In minds of Virtue and Moir, Olympics have already begun

Scott Moir used to be able to blend in during wing night at your typical Ilderton, Ont., establishment. But when the three-time world ice dance champion was back in his hometown a couple of weeks ago, everyone wanted to talk figure skating.

World champs very motivated to recapture gold in Pyeongchang

Canadian Tessa Virtue and Scott Moir show off their gold medals at the world figure skating championship in March, a pose they are hoping to duplicate at the PyeongChang Olympics in February. (Ivan Sekretarev/Associated Press)

Scott Moir used to be able to blend in during wing night at your typical Ilderton, Ont., establishment. But when the three-time world ice dance champion was back in his hometown a couple of weeks ago, everyone wanted to talk figure skating.

Five months out from the Pyeongchang Games, Moir said he can already feel the Olympic buzz.

Moir and partner Tessa Virtue look to reclaim Olympic gold in February in South Korea in one final season before they retire. The veterans attended Skate Canada's traditional season-opening high performance camp on Wednesday, and talked about the immense Olympic hype that's waits just around the corner.

"We're in a pressure-filled sport for sure, but anything in an Olympic season is heightened, the highs are higher and the lows are lower, and everything just takes on grander proportions," Virtue said. "So we have to be ready for that, and I think experience will serve us well, but it's about managing that energy, and managing expectations, both outside and even more so what we want of ourselves."

2-year hiatus

"And that's where it comes from. . . the expectations you have on yourself in an Olympic year, the highs are so high and the lows are the end of the world," Moir added.

The two captured gold at the 2010 Vancouver Games but had to settle for silver in 2014, and after a two-year competitive hiatus, returned with a vengeance last season hell-bent on reclaiming the top spot on the podium. Virtue and Moir went undefeated last season, capturing their third world title in Helsinki in March.

The Canadians will compete with a bull's-eye on their back, but it's a target they welcome.

"We like that challenge, it's been a big motivator for us," Moir said. "We know how hard it is to win after we've won, and it's been a good motivator this year. (But) we don't need motivation, this Olympic season we're just trying to control our emotions more so than find motivation. We're thinking about it every day and that's already started, it's so funny how quick you're going to bed every night dreaming of the Olympics, it's already begun."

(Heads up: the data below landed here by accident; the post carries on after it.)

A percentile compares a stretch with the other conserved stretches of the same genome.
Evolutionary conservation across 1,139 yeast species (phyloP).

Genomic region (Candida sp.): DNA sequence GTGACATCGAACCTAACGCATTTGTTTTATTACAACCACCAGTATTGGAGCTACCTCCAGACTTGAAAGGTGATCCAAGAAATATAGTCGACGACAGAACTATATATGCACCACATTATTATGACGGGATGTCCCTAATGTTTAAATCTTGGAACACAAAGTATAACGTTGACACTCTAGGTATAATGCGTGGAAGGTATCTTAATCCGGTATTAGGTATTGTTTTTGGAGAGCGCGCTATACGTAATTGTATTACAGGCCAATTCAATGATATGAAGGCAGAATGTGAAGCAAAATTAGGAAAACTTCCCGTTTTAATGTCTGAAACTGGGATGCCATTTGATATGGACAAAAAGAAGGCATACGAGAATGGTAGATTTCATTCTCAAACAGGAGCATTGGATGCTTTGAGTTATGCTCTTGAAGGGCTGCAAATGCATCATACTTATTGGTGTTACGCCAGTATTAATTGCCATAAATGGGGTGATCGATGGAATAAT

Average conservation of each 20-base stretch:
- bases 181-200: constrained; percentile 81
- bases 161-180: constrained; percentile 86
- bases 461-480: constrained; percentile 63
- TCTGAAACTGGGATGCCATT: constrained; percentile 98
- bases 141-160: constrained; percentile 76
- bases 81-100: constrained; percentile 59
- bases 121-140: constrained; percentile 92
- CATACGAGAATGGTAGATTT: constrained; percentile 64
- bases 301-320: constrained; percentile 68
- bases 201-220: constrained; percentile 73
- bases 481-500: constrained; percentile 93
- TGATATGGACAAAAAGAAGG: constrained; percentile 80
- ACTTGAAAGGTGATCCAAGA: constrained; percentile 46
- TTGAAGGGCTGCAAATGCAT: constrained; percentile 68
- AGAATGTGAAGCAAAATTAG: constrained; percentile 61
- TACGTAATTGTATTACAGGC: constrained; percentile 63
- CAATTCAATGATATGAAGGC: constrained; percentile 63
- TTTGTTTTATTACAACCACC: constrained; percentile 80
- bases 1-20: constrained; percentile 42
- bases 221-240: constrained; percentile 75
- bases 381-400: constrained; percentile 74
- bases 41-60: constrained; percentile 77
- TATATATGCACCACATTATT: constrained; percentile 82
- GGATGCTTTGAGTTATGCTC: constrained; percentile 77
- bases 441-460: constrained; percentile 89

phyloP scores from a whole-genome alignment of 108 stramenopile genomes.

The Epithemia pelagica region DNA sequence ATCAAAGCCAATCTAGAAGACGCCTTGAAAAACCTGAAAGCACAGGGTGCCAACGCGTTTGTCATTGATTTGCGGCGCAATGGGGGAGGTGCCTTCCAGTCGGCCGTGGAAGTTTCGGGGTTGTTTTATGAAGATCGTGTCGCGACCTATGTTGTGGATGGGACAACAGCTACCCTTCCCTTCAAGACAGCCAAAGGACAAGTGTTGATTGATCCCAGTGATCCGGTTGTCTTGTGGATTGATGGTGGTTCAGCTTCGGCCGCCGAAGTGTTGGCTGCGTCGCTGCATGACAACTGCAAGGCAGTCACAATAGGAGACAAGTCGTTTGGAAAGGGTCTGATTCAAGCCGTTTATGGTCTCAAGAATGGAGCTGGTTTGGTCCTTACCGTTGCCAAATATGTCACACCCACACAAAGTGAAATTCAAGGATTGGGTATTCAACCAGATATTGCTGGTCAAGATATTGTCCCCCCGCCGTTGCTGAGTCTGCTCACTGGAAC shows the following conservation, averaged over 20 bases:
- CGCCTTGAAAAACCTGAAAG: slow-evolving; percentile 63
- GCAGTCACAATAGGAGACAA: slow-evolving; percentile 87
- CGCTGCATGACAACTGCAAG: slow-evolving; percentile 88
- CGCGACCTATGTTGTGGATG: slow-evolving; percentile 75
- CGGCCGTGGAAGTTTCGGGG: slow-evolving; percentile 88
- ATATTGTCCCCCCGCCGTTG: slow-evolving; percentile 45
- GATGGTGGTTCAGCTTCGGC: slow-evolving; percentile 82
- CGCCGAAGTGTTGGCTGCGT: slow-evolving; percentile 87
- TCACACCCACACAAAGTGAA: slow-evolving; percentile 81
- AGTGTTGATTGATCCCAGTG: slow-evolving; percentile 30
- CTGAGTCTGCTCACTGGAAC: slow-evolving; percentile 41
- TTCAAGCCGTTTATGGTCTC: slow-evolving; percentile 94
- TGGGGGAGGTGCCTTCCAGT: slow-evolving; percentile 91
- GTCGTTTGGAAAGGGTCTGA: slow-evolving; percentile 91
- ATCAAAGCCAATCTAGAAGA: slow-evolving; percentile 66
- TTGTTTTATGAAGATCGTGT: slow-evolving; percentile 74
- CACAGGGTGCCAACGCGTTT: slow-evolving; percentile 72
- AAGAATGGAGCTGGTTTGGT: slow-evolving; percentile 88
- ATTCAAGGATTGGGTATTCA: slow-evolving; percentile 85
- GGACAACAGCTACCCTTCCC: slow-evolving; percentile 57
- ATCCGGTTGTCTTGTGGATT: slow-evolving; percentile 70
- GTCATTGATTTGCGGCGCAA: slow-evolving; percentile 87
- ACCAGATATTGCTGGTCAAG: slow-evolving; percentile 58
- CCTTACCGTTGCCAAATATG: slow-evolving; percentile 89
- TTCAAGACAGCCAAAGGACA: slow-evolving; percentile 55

While the temperature climbed to 25 C outside Mississauga's Hershey Centre on Wednesday, it might as well have been winter inside as the Canadian team skated their programs under the discerning eyes of judges and coaches.

Tessa Virtue and Scott Moir are excited about their new free dance routine which features music from the 2001 movie Moulin Rouge. (Chris Young/Canadian Press)

Virtue and Moir are excited to unveil their free dance to music from Baz Luhrmann's Moulin Rouge, the 2001 movie starring Nicole Kidman and Ewan McGregor.

It was one of the rare times the ice dancers insisted on a particular piece of music. Virtue said there was "no other option."

"We knew that we felt this so much and loved this so much, that was nothing that could compare," said the London, Ont., native.

"We really love it, and skating to it feels special. I don't know what it will look like, might be a complete mess," Moir laughed. "But I can tell you that we're having a blast while we do it, and we feel a special connection to it and hopefully that will show through."

Chan skating to Hallelujah

Three-time world champion Patrick Chan chose Jeff Buckley's version of Hallelujah for his long program, in a "nod to Leonard Cohen."

"The fact it was composed by a Canadian is very cool to have in my back pocket at an Olympic Games. . . feeling proud to be Canadian and representing my country on the greatest stage in the world," Chan said.

The Olympics silver medallist will skate his short program to the late-70s hit Dust in the Wind by Kansas, and said he can relate to the song's message.

"We're all flesh and bone, no matter what kind of success you have in your life, what kind of disasters or horrible things happen in your life, we all kind of have a full circle," Chan said. "It's about realizing how small we are in the greater world, and it's kind of my motto for this year.

"It's about doing this year the way I want, and not thinking so much about the results. I'm working really hard to not put so much emphasis (on results), just for my own well-being and my own mental health. The last two Olympics, I realized I didn't really enjoy them because I was so caught up in the 'Go win the gold for everyone, beat everyone.' It's not about that, it's a higher intellectual learning experience for me, going to a third Olympic Games."

Chan, Virtue and Moir, plus two-time world pairs champions Meagan Duhamel and Eric Radford will open their international seasons at Skate Canada International, Oct. 26-29 in Regina.

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